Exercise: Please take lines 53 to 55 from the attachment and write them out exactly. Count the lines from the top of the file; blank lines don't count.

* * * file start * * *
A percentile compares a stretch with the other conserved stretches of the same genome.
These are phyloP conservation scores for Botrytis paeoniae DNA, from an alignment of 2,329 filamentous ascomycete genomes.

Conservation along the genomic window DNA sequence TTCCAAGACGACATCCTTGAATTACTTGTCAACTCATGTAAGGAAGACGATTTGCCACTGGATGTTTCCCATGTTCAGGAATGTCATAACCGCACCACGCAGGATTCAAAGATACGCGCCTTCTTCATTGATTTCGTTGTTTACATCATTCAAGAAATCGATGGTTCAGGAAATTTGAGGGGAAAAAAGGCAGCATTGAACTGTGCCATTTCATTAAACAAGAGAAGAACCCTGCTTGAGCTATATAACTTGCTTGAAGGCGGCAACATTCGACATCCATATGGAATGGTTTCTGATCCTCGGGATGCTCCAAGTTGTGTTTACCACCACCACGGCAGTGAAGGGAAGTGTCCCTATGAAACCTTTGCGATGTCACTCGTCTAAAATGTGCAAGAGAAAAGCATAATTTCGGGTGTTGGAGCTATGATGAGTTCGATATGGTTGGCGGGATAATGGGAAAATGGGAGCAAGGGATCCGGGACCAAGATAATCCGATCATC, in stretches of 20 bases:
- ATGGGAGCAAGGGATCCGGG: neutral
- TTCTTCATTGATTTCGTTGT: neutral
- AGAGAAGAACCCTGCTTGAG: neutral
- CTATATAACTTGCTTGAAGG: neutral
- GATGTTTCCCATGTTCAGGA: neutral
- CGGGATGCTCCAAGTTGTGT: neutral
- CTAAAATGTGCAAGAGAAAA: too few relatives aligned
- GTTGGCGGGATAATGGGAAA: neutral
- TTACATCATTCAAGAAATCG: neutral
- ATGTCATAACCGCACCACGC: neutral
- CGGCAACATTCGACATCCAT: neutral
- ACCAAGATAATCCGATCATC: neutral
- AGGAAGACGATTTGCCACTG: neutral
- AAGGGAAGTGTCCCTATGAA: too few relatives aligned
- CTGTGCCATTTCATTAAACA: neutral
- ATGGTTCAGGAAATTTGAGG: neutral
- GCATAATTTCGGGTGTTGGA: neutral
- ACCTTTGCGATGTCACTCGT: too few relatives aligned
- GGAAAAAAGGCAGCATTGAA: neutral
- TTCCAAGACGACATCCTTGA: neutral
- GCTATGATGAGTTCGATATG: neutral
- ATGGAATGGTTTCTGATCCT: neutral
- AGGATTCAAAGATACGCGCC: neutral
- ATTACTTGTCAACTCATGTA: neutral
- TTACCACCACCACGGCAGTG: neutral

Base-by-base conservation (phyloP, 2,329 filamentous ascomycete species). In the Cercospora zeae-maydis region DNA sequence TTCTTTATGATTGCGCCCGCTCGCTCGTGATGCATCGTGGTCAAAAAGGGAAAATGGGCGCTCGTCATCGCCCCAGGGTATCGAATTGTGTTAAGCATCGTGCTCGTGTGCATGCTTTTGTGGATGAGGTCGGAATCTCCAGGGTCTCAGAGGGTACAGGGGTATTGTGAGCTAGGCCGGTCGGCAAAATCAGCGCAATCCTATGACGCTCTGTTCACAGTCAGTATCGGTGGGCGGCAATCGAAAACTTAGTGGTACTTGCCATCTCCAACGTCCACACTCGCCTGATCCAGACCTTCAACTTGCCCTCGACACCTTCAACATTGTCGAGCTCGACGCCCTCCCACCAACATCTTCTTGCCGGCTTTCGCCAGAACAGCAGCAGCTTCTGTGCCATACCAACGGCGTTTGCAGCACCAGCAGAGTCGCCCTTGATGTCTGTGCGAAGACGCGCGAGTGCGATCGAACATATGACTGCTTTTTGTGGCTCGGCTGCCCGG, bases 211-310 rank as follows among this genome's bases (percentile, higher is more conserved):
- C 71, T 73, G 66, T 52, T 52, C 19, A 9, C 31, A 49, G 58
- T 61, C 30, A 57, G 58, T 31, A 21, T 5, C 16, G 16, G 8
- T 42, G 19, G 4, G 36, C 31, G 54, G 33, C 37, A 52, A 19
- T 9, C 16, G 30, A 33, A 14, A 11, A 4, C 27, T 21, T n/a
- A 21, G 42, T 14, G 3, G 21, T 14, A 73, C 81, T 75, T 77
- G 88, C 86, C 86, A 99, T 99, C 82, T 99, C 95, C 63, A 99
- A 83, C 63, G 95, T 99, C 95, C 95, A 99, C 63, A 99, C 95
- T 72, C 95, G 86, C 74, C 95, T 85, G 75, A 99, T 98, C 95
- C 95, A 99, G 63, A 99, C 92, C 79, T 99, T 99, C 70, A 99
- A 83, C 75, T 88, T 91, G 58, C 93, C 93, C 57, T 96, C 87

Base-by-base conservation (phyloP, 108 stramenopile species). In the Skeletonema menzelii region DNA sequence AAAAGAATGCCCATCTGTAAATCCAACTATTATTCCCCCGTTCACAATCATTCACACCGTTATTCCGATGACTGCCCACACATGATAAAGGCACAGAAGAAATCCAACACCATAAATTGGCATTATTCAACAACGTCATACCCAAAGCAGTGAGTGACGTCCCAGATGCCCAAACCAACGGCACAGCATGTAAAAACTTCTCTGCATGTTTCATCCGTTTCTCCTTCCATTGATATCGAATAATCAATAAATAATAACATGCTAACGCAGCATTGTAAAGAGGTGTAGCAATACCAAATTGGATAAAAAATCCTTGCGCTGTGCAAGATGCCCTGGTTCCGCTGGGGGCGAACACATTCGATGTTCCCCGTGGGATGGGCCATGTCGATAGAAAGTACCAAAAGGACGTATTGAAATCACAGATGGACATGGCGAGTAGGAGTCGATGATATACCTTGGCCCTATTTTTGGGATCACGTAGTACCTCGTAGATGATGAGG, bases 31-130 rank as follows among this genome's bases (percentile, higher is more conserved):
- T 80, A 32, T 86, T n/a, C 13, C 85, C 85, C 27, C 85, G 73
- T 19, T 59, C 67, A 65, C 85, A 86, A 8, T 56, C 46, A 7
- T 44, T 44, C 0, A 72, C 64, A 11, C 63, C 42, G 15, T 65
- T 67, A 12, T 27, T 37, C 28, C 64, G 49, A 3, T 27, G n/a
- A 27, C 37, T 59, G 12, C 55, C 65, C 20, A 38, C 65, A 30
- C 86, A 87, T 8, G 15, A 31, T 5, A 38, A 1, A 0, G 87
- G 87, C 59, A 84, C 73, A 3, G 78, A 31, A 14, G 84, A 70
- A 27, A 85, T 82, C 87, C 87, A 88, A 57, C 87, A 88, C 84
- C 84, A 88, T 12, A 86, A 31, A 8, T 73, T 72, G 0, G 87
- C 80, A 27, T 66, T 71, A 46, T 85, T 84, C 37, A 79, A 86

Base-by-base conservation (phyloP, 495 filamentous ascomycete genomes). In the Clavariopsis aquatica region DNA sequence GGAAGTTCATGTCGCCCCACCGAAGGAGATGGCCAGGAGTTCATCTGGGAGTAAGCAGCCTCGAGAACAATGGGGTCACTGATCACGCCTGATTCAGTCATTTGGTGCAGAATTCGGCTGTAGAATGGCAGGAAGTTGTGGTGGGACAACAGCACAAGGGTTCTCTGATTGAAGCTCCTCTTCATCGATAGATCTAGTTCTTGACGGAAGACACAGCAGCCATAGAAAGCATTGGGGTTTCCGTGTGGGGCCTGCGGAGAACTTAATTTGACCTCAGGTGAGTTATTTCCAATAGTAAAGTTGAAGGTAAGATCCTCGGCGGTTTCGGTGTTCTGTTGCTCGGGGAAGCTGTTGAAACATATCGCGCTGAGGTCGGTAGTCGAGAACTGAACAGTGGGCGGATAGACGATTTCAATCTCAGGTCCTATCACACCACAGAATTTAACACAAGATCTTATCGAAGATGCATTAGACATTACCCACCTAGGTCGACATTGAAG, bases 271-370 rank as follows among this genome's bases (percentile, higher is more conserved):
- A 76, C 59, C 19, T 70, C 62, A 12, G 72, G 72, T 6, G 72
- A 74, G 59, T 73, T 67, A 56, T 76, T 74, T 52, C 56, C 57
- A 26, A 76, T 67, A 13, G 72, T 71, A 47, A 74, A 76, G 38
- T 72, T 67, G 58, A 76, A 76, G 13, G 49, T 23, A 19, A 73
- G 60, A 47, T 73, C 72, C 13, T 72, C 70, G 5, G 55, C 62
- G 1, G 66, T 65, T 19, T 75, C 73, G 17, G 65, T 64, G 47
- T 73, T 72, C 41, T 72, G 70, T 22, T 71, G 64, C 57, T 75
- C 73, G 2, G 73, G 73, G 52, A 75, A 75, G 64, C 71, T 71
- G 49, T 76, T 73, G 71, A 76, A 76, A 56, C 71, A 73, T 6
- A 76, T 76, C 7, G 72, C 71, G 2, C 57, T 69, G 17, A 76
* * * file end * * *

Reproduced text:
- A 74, G 59, T 73, T 67, A 56, T 76, T 74, T 52, C 56, C 57
- A 26, A 76, T 67, A 13, G 72, T 71, A 47, A 74, A 76, G 38
- T 72, T 67, G 58, A 76, A 76, G 13, G 49, T 23, A 19, A 73